At Veterinary Emergency & Specialty Hospital of Wichita, we’re always striving for excellence in the quality our patient care. We’re honored to announce eight of our Registered Veterinary Technicians have completed advanced training and are now certified in CPR Basic Life Support and Advanced Life Support from the American College of Veterinary Emergency and Critical Care through Cornell University College of Veterinary Medicine.
The Reassessment Campaign on Veterinary Resuscitation, or RECOVER, is a collaborative effort of the American College of Veterinary Emergency and Critical Care and the Veterinary Emergency and Critical Care Society. They discovered that less than 6 percent of dogs and cats who suffered cardiac arrest in hospital return to their owners. This shocking statistic led the arrival of the first evidence-based recommendations to resuscitate dogs and cats in cardiac arrest.
Our technicians completed 8.5 hours of RACE C.E. Credits in a series of 5 modules to: 1. Review the fundamental aspects of cardiopulmonary structure and function to help understand the basic mechanisms they employ to do chest compressions and ventilation in patients experiencing cardiopulmonary arrest (CPA). 2. Learn how to diagnose CPA rapidly in any unresponsive patient using a standardized airway-breathing assessment. 3. Choose the best approach to chest compressions in a dog or cat based on the patient's size and chest conformation. 4. Learn how to ventilate a patient during CPR using either the mouth-to-snout technique or continuous ventilation in an intubated patient. 5. Explore techniques for improving communication and team dynamics when treating an emergent case such as a patient in CPA.
According to the American College of Veterinary Emergency and Critical Care, when CPR is done according to established guidelines, survival to discharge can be as high as 50% in some populations of dogs and cats in CPA with acute, reversible disease. This course was a giant step to preparing our team to maximize outcomes in patients with CPA.
Our highly trained technicians are now trained to: • Rapidly recognize patients with cardiopulmonary arrest • Properly administer high-quality chest compressions using the most up-to-date approaches in dogs and cats • Provide mouth-to-snout or intubated ventilation according to current evidence-based guidelines • Utilize effective communication and team skills that will improve our ability to manage emergent and critically ill patients • Choose the most useful monitoring devices for patients in cardiopulmonary arrest • Read and interpret the data from the various monitoring devices • Rapidly diagnose the arrest ECG rhythm to help choose the best ALS therapies for the patient • Administer the most effective drugs and other adjunctive therapies for patients with cardiopulmonary arrest • Perform life-saving procedures such as venous cutdowns, intraosseous catheter placement, use of defibrillator, and open chest CPR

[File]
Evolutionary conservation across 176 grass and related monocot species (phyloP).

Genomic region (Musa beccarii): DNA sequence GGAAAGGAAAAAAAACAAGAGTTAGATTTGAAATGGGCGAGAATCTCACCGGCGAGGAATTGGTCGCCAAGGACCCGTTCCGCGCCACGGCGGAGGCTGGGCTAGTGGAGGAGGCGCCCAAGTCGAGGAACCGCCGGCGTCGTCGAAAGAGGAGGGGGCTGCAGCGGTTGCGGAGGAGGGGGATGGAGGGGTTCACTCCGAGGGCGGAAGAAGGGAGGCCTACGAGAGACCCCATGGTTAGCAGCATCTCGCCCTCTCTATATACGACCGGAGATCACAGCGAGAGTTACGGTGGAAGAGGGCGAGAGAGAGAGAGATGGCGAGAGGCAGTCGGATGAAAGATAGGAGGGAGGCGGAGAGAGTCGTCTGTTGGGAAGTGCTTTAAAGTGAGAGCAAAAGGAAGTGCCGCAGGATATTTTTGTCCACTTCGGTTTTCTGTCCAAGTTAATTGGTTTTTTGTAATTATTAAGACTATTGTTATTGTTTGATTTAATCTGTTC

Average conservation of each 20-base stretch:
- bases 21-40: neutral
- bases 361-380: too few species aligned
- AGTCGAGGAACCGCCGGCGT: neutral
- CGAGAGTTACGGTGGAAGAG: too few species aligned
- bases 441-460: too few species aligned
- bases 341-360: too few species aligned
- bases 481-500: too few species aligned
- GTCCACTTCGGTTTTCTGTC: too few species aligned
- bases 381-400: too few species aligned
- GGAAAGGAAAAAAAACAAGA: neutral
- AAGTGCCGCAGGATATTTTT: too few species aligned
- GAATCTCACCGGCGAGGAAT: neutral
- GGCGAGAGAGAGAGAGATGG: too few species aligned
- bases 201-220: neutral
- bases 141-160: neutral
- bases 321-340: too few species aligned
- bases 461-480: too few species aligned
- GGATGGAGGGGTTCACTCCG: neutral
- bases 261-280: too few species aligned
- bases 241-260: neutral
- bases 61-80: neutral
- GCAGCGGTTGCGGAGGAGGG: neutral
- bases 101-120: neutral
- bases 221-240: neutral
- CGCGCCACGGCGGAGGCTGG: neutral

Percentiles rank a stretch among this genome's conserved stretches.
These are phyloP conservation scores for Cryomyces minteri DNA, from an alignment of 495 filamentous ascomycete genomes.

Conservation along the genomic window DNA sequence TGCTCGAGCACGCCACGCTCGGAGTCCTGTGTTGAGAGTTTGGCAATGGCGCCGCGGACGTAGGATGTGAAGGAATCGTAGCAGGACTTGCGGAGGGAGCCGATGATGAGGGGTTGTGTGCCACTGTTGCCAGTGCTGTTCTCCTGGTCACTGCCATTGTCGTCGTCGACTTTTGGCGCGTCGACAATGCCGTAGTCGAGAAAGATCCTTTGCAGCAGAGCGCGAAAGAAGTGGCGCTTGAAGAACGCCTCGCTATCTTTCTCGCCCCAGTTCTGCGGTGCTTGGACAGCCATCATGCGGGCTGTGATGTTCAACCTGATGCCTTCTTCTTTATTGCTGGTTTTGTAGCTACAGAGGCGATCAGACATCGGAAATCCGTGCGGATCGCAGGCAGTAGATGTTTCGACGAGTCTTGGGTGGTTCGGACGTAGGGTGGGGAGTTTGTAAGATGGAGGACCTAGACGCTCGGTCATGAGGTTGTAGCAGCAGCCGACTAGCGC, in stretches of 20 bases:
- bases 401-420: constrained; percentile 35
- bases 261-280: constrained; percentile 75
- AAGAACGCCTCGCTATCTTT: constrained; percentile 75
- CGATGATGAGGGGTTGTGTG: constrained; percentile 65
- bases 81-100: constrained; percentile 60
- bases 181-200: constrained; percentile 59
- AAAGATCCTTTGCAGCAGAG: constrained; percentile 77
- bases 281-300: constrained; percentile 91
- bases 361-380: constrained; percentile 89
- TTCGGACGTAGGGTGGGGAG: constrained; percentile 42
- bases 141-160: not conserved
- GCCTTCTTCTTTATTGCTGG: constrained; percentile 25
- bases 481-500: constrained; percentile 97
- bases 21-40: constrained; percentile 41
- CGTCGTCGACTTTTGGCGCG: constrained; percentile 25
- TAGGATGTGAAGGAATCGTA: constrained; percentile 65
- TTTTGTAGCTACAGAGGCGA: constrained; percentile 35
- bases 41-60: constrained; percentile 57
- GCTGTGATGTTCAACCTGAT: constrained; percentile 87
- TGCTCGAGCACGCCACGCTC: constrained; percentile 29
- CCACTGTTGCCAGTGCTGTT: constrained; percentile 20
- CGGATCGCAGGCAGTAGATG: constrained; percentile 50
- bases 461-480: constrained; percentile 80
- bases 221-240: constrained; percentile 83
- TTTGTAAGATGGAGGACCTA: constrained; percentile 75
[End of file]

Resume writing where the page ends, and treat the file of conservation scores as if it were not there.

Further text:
We’re proud of the accomplishments of our team! Take a look at some hands-on training.
• Perform 100-120 chest compressions per minute of one-third to one-half of the chest width, with the animal lying on its side. • Ventilate intubated dogs and cats at a rate of 10 breaths per minute, or at a compression to ventilation ratio of 30 to 2 for mouth-to-snout ventilation. • Perform CPR in 2-minute cycles, switching the “compressor” each cycle. • Administer vasopressors every 3–5 minutes during CPR. • Using the defibrillator at 2-4 joules/kg for advanced life support.
Other guidelines pertain to how clinicians should be trained, how to perform CPR on dogs of different breeds and sizes, what drugs to give when and what follow-up care to provide.